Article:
A student receiving a 3 participates in discussion, but in a problematic way. Such students may talk too much, make rambling or tangential contributions, interrupt others with digressive questions, or bluff when unprepared. Such students also participate actively in small groups.
A student receiving a 2 does not come to class prepared; does not contribute to discussion voluntarily or when called upon; and does not participate in small group discussions. Such students may listen attentively but fail to contribute due to lack of preparation.
A student receiving a 1 disrupts class discussion, whether actively by being negative or rude to others, or passively by appearing distracted, bored or sleepy.
A group of professional writing coaches has been hired to provide students with feedback to improve their writing skills. Writing coaches will hold office hours prior to each section’s paper deadline. Students who are interested in receiving feedback on their writing prior to submitting their assignments are encourage to contact an “on duty” writing coach to schedule an appointment. (The schedule and email contact information will be posted on Blackboard.) Writing coaches will read and evaluate paper drafts in terms of the following criteria:
Coaches will provide comments on the paper to the student and send a summary of the comments to the instructor. Instructors will evaluate final submissions and may or may not take these comments about the writing process into consideration as they exercise judgment about the quality of the finished product and assign grades accordingly.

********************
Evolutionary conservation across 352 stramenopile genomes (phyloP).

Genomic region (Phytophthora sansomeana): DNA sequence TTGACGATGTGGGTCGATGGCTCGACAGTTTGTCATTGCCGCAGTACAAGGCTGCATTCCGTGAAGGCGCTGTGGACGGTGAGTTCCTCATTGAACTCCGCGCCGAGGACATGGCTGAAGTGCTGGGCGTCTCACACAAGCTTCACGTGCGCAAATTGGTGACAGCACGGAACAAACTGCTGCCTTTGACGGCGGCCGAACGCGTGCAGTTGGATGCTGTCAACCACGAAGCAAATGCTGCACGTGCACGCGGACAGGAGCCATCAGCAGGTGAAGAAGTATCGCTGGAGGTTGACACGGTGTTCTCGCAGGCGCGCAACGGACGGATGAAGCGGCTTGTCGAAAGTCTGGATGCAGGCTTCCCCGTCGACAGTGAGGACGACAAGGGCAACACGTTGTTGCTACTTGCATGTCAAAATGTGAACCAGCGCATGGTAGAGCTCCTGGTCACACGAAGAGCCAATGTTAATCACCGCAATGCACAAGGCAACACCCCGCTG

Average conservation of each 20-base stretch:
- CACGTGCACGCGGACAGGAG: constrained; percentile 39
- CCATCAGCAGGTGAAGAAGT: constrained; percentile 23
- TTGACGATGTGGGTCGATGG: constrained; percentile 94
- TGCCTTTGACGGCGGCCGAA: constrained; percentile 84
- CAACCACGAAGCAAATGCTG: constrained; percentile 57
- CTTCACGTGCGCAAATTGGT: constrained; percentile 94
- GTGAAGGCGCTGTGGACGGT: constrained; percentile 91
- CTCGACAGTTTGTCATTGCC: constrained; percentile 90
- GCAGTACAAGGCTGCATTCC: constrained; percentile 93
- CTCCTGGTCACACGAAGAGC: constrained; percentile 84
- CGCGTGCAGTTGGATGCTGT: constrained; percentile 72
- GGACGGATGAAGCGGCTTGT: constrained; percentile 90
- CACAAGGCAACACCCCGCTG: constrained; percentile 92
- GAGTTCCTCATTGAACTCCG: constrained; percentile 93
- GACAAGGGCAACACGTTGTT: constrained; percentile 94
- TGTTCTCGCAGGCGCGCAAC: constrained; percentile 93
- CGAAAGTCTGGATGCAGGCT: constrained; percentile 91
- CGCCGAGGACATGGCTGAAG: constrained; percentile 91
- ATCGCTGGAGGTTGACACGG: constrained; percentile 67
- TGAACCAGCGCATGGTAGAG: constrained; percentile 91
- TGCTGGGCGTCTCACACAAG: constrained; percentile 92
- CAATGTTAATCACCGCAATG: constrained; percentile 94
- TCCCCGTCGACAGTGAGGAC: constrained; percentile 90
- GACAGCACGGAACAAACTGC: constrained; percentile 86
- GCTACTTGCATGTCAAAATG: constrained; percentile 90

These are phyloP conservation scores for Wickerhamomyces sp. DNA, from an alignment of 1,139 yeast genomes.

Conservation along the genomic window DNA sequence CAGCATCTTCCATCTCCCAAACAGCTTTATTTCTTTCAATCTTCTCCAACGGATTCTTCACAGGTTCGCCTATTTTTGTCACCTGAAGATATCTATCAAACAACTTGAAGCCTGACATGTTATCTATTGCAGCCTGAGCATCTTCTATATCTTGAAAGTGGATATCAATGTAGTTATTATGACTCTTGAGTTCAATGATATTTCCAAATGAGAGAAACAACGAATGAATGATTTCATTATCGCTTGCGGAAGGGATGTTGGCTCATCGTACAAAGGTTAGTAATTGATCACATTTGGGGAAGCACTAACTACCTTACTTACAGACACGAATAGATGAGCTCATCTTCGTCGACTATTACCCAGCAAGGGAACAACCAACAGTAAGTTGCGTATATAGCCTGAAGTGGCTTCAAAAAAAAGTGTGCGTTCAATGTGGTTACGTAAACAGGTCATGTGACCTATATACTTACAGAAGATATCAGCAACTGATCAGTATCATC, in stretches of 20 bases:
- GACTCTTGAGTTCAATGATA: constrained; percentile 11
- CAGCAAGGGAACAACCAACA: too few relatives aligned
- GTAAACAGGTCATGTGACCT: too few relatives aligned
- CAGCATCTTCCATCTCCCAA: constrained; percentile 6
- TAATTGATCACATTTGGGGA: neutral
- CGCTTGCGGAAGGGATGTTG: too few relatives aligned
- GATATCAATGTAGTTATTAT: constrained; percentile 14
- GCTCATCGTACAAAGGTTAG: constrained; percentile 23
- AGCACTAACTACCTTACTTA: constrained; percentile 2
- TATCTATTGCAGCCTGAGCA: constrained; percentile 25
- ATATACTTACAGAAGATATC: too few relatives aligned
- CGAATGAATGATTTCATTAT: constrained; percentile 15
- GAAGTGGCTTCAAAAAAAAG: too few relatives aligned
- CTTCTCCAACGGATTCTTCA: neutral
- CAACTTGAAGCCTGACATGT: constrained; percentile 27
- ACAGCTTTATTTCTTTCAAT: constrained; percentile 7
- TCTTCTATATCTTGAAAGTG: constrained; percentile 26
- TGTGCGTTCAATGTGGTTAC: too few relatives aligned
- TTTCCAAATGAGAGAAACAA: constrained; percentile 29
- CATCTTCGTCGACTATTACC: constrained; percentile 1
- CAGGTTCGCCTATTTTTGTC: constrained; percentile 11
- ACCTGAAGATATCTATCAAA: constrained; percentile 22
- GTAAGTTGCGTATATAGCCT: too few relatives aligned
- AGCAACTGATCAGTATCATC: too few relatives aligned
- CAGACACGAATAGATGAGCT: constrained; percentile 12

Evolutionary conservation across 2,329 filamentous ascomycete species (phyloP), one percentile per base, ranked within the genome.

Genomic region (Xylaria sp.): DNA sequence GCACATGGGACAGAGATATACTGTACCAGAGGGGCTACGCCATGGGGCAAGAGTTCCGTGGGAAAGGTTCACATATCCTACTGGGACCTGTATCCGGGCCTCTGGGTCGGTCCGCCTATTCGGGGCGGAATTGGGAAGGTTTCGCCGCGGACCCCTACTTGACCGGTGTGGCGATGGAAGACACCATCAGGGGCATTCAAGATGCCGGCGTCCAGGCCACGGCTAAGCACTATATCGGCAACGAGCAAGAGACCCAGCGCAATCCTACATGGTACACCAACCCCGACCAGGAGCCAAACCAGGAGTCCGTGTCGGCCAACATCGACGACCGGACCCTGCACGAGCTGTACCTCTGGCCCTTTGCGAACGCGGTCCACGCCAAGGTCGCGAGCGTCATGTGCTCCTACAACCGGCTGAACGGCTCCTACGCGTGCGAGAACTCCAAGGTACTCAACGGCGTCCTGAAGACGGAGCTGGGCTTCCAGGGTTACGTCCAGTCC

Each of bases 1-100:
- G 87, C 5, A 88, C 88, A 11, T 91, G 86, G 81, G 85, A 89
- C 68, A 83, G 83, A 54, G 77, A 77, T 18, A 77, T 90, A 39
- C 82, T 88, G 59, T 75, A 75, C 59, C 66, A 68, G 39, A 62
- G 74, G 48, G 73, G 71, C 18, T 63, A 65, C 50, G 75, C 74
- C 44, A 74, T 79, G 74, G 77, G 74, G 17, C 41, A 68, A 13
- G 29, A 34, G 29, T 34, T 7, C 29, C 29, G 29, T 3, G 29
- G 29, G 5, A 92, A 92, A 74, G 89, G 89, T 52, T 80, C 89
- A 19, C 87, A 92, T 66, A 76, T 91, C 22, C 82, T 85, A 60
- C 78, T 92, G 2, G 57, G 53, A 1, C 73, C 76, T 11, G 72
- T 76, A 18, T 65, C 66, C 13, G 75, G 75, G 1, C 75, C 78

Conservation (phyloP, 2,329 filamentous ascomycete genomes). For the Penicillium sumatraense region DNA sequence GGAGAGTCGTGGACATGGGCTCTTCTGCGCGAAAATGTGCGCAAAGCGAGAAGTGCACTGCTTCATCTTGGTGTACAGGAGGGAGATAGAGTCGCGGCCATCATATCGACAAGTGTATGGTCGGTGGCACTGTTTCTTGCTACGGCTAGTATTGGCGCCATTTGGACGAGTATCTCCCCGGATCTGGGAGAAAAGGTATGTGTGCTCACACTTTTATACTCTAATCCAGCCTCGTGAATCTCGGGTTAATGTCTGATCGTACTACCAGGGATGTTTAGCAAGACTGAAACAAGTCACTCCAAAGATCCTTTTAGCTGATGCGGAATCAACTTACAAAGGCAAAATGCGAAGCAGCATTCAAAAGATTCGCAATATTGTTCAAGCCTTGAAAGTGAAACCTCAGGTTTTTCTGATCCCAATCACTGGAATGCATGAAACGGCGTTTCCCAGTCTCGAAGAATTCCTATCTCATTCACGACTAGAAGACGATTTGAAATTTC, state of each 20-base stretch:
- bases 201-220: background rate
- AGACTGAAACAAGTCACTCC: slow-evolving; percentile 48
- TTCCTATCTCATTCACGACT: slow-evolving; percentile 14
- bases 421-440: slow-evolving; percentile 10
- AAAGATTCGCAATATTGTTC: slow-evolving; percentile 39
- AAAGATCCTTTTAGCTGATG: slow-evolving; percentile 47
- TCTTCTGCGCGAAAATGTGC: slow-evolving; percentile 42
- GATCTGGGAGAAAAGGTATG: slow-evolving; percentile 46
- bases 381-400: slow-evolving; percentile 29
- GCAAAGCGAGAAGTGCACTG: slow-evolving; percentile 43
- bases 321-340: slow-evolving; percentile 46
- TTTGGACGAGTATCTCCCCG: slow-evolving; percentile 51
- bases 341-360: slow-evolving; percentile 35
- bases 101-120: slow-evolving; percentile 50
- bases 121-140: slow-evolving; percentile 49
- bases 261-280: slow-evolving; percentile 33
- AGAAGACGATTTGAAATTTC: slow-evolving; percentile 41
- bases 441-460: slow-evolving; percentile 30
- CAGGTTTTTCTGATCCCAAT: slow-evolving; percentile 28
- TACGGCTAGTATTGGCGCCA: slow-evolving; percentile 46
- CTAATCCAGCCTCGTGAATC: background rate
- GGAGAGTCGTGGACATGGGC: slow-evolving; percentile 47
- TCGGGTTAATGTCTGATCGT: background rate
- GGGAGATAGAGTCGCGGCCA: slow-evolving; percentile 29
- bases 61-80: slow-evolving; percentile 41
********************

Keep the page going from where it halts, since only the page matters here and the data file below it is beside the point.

Whatever topic the papers might address, their contents should show evidence of practical reasoning that integrates three distinct, though interrelated forms of thought (adapted from Rethinking Undergraduate Business Education: Liberal Learning for the Profession, Anne Colby, Thomas Ehrlich, William M. Sullivan & Jonathan Dolle (2011):
The instructor will make comments on the paper’s content in reference to these criteria, take into consideration the quality of the writing itself, assign a grade, and then return the paper to the student.
Integrity is critical to the learning process and to all that we do here at NYU Stern. All students are expected to abide by the NYU Stern Student Code of Conduct. A student’s responsibilities include, but are not limited to:
Please see www.stern.nyu.edu/uc/codeofconduct for more information.
Students whose class performance may be affected due to a disability should notify the professor early in the semester so that arrangements can be made, in consultation with the Henry and Lucy Moses Center for Students with Disabilities, to accommodate their needs.
Please see www.nyu.edu/csd for more information.